Inspiration Behind Phone Charger Drive for COVID-19 Patients Released from ICU

A San Diego family was nearly cut off from communicating with their grandfather in Florida because of a dead phone battery, and since then they've been making sure isolated patients can stay connected with their loved ones no matter what

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A grandfather to a San Diego family who was fighting the coronavirus alone in a Florida ICU was cut off from his loved ones when his cell phone battery hit 0%. Luckily, he didn't lose all of his own energy and earned himself a release from the ICU Thursday.

The heartbreaking communication gap wasn't all for not, as it sparked a heartwarming act of kindness by hospital workers treating the man and inspired his family back in San Diego to start an online fundraiser to stock cell phone chargers in ICU's across the country.

Here's the story from April 16:

NBC 7's Monica Dean introduces to a San Diego family who knows how valuable phone chargers can be for coronavirus patients in isolation.

We’re all aware of the trouble hospitals across the country are having trying to gather personal protective equipment for workers and patients, but there is another piece of life-giving equipment that hospitals are lacking. 

It's a simple piece of technology that connects patients to their loved ones during what could be, for patients battling the coronavirus, their final moments spent alone: A cell phone charger.

The need was realized by a San Diego family trying to send heartfelt messages and words of encouragement to their grandfather fighting off the disease by his lonesome in a Florida intensive care unit.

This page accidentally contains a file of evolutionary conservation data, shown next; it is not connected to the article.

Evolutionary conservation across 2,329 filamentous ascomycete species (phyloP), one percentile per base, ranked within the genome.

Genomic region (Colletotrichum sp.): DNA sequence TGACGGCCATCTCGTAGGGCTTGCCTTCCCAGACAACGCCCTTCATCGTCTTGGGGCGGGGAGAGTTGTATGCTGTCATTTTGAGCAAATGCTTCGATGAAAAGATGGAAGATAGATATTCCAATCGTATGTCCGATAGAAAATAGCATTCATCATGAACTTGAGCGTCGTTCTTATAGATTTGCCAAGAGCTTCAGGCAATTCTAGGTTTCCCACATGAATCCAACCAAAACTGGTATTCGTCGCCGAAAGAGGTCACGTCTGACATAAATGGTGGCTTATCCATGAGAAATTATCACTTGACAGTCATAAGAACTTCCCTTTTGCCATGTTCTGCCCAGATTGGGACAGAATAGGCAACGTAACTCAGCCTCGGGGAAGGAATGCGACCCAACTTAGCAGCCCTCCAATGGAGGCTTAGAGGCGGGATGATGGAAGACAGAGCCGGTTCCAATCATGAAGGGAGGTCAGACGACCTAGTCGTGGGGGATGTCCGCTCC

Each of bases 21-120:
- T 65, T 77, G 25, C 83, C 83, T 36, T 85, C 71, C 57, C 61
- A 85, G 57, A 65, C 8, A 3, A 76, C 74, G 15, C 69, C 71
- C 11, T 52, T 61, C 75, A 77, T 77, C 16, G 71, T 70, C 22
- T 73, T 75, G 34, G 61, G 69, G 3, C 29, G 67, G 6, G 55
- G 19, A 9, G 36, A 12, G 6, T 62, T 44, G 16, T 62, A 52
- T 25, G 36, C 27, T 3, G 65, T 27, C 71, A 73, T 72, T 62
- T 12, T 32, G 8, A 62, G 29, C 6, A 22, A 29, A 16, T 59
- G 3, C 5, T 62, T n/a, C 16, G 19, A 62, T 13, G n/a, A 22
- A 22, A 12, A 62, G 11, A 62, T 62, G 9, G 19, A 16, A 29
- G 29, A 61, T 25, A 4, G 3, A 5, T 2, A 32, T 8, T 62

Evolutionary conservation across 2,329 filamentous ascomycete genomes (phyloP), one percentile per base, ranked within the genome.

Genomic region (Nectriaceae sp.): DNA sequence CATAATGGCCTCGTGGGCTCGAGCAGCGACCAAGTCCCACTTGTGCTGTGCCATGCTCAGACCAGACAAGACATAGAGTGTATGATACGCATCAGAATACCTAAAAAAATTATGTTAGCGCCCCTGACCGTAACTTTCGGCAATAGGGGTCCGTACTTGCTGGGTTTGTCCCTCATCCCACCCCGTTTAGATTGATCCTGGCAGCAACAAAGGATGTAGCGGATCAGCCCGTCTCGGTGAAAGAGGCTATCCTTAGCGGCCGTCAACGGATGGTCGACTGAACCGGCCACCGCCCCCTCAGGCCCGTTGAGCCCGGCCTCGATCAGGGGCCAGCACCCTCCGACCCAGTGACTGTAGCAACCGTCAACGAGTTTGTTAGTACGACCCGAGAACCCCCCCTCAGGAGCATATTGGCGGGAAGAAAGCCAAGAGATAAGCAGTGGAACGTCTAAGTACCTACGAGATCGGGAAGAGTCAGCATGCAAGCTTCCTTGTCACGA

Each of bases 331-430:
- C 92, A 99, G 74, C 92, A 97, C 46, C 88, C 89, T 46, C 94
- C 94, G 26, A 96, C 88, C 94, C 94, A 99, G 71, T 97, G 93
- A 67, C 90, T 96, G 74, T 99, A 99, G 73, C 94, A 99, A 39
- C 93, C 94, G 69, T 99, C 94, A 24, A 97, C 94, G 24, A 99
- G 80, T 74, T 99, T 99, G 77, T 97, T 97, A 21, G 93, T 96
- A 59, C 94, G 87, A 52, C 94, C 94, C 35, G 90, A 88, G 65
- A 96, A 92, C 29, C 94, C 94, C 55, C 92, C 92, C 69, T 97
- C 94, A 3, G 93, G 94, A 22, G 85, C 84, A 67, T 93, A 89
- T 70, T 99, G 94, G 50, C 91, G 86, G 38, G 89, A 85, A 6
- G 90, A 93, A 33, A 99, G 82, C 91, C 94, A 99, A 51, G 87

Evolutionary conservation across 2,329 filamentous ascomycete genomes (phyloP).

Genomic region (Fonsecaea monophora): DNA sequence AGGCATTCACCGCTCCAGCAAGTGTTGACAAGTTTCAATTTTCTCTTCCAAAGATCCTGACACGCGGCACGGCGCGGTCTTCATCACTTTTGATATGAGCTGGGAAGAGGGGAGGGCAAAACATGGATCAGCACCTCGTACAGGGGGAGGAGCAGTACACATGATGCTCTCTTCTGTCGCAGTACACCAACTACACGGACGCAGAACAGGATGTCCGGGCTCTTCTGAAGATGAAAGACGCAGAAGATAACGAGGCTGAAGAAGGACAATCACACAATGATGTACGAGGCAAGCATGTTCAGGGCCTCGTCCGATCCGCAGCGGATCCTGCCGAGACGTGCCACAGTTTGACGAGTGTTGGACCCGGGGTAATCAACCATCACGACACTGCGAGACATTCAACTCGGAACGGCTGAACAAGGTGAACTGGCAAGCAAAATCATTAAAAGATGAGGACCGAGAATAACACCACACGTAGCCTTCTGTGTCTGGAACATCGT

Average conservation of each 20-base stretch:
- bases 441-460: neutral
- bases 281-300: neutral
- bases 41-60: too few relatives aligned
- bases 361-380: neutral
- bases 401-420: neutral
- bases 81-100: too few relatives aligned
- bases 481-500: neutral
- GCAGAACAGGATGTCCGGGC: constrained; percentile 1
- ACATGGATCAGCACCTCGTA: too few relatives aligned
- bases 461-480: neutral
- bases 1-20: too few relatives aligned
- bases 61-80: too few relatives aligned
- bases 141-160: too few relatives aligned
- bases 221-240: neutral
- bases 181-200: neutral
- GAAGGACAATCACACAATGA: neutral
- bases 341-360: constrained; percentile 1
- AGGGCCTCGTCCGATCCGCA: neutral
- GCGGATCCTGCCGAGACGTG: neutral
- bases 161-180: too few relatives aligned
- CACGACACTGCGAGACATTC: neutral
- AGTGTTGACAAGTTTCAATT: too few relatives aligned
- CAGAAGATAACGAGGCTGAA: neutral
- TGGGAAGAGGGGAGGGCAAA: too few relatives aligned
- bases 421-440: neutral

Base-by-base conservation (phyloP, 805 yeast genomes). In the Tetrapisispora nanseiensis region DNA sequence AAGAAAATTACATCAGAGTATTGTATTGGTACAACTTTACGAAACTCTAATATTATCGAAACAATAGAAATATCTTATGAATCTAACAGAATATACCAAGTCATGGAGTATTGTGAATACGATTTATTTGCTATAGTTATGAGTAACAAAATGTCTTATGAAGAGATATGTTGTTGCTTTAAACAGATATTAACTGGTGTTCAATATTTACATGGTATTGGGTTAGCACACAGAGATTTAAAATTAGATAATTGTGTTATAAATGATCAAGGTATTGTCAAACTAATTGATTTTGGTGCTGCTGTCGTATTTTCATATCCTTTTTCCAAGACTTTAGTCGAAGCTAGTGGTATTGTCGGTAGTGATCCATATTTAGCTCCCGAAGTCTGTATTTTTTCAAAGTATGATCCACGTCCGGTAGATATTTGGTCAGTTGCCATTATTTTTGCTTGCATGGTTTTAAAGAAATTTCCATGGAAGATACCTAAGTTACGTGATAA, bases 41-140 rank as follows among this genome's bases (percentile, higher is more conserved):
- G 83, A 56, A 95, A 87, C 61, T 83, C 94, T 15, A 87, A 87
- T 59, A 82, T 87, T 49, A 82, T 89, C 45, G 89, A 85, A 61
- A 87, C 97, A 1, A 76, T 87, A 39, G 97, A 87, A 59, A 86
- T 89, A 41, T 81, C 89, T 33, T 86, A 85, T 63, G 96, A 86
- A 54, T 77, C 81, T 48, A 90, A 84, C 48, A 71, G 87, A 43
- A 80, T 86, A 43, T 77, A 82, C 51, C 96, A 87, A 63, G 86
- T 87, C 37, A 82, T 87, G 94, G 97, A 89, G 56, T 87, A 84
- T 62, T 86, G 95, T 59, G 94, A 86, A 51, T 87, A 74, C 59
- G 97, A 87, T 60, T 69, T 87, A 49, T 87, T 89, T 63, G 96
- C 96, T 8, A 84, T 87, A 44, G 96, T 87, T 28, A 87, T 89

We love you Dad, so much. You're fighting so hard and we are just so proud of you and you just keep fighting. We're going to get you out of there soon, OK?

A family message to Dr. Steve Hefler

His name is Dr. Steve Hefler. He’s a Navy veteran and a pediatrician. He’s been on a ventilator for two weeks in total isolation and not even his wife can visit. But his family says hearing familiar voices telling him to fight has helped keep him alive.

All of us love you and we hope you get better, please get better I need you I love you.

A family message to Dr. Steve Hefler

But the ability to deliver these messages almost didn't happen.

"His phone actually died 48 hours into being in the hospital,” explained Dr. Hefler's daughter-in-law Maren Hefler.

"An angel of a nurse said, ‘You know what? I have an extra charger at home.’ It's hot pink. We don't care, we'll take anything,” Dr. Hefler’s son Jon said.

While Dr. Hefler’s family is trying their hardest to give him all the support they can from a distance, they’ve also made it their mission to make sure patients in any ICU don't die alone, sequestered from their loved ones.

Photos: San Diego Family Fundraising for Phone Chargers so COVID-19 Patients Don’t Suffer Alone

“On the first night when they said say goodbye, we said 'No. Fight, dad. Fight,' and he fought,” his son said.

"We're believers that every single time we talk to him, we are making a difference,” Maren Hefler said.

Jon and Maren can’t possibly put a value on the phone charger donated by that nurse, and they say getting more of them inside ICU’s is critical.

If they don't get that charger they will literally be in the fight of their lives by themselves.

Jon Hefler

That’s what led them to start a GoFundMe campaign to send charging cords to hospitals across the country. They're asking others to pitch in what they can.

"Right now it's just about us reaching out to enough hospitals and raising enough awareness so that all of the people who are stuck in ICUs aren’t fighting or dying alone just because their cell phone ran out of charge. It's 2020, this is America. How is this a thing?" Jon said.

Although Jon, Maren, and the rest of Dr. Helfer’s family can't be there at his bedside, “angel” font line workers are helping them relay their messages of hope through modern technology. 

Here’s video of a group of hospital workers praying, and singing, through masks and face shields, Dr. Hefler’s favorite song, John Denver’s “Take Me Home, Country Roads.”

The Hefler family said so far they've delivered 1,000 chargers to hospitals across the country. If you would like to donate to their effort to help get patients connected to loved ones, click here.

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